[EM] Impractical districting idea, complexity

Forest Simmons forest.simmons21 at gmail.com
Thu Jun 9 16:03:53 PDT 2022

What would be the best rule to keep bots from overwhelming the suggestions?

El jue., 9 de jun. de 2022 3:58 p. m., Forest Simmons <
forest.simmons21 at gmail.com> escribió:

> Kristofer,
> In your original "impractical" suggestion, you had a contest to see who
> could come up with the best set of district centers. At worst you would
> have a few thousand of these to check.
> Wouldn't some polytime greedy algorithm make this practical?
> El jue., 9 de jun. de 2022 2:41 p. m., Kristofer Munsterhjelm <
> km_elmet at t-online.de> escribió:
>> A private post by Forest Simmons made me realize that finding the proper
>> boundaries for districts given their centers is the same problem as
>> finding the assignment of voters to candidates in Monroe's method for a
>> particular winning assembly.
>> Monroe (the cardinal version) works like this: Each voter rates each
>> candidate. The quality of some given winning assembly is the sum of
>> ratings that each voter gives to his assigned winning candidate, under
>> the following constraints:
>>         - each candidate must be assigned the same number of voters
>>         - this rating sum should be as high as possible.
>> So we can imagine a bipartite graph with all the voters on the left, the
>> winning candidates on the right, and we want to pick one edge from each
>> voter to one of the candidate to maximize the sum of the edge weights
>> (the ratings), under the constraints given.
>> But the districting problem is just the same, except we're minimizing
>> instead of maximizing: let the "rating" of voter x for "winner" y be the
>> squared distance from person x to center y. We want to assign people to
>> districts so that the sum of squared distances is minimized, under the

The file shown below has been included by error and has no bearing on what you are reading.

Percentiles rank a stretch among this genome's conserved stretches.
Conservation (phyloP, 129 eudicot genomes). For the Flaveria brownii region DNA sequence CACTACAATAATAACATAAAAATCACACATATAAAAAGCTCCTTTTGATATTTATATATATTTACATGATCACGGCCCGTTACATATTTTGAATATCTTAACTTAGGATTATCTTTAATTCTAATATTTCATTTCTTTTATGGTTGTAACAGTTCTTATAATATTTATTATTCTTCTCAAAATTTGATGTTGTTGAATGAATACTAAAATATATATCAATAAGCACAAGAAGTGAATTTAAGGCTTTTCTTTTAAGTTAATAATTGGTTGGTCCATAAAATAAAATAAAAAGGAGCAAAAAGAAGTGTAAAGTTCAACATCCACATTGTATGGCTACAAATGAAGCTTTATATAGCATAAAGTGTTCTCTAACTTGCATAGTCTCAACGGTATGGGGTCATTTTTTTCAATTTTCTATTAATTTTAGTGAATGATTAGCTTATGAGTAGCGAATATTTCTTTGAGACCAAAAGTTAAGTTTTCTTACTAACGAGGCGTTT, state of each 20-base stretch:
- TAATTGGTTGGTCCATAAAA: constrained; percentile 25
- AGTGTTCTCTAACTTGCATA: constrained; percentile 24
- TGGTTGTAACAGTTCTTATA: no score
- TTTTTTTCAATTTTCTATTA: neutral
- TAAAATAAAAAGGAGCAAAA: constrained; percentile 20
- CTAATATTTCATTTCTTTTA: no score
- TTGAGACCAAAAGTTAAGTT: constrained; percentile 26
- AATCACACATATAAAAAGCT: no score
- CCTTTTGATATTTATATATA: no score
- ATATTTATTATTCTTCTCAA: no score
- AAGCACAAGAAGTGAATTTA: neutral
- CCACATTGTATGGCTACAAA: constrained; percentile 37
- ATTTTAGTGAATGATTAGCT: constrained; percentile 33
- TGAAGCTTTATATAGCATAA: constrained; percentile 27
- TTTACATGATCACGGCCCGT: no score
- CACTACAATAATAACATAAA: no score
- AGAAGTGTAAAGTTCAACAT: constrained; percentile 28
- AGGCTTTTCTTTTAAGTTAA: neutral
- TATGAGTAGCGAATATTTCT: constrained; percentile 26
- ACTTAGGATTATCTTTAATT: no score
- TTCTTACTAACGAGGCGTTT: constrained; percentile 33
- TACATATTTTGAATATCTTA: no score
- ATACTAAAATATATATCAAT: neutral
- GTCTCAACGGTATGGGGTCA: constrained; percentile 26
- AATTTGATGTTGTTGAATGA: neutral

>> constraint that each district must have the same number of inhabitants.
>> Since minimization and maximization is equally hard, that means that all
>> the algorithm results Warren give on
>> https://rangevoting.org/MonroeMW.html apply to the districting problem.
>> (Furthermore, the construction doesn't need the metric to obey any sort
>> of nice property. So if you'd like to make the distance from point x to
>> y some estimate of the time it would take to walk from x to y, then you
>> can get naturally-shaped districts... if so desired. Maybe not so
>> practical for political redistricting, but perhaps if you want to draw
>> county maps for a fictional country?)
>> The reduction is better than using linear programming... but it doesn't
>> help.
>> If there are k districts and the state population is p, then there are
>> (p+k) nodes in the graph and m=p*k edges. The complexity of the
>> assignment algorithm is just about O(p^2k + p^2 log p). The p^2 is the
>> killer. Suppose we have a population of a million, then p^2 = 1e12. Ouch.
>> Other stuff/ideas:
>>         https://www.bowaggoner.com/courses/2019/csci5454/docs/approx.pdf
>> gives
>> the approximation factor for *maximum* matching with the simple greedy
>> algorithm of always admitting the person who's closest to some center,
>> to that center, until everybody's assigned. (But this doesn't have
>> capacity constraints? I'm not sure?)
>>         https://people.cs.vt.edu/~sharathr/as_match.pdf gives approximate
>> matching with metric costs, but there's still an n^2 (i.e. p^2) term to
>> its complexity.
>>         Sampling would seem to be the obvious solution (just look at 1000
>> people or so), but as I understand it, the population constraints on
>> districting are exact: districts are not allowed to have even the
>> smallest difference in populations, which excludes approaches based on
>> randomness.
>> -km
>> ----
>> Election-Methods mailing list - see https://electorama.com/em for list
>> info
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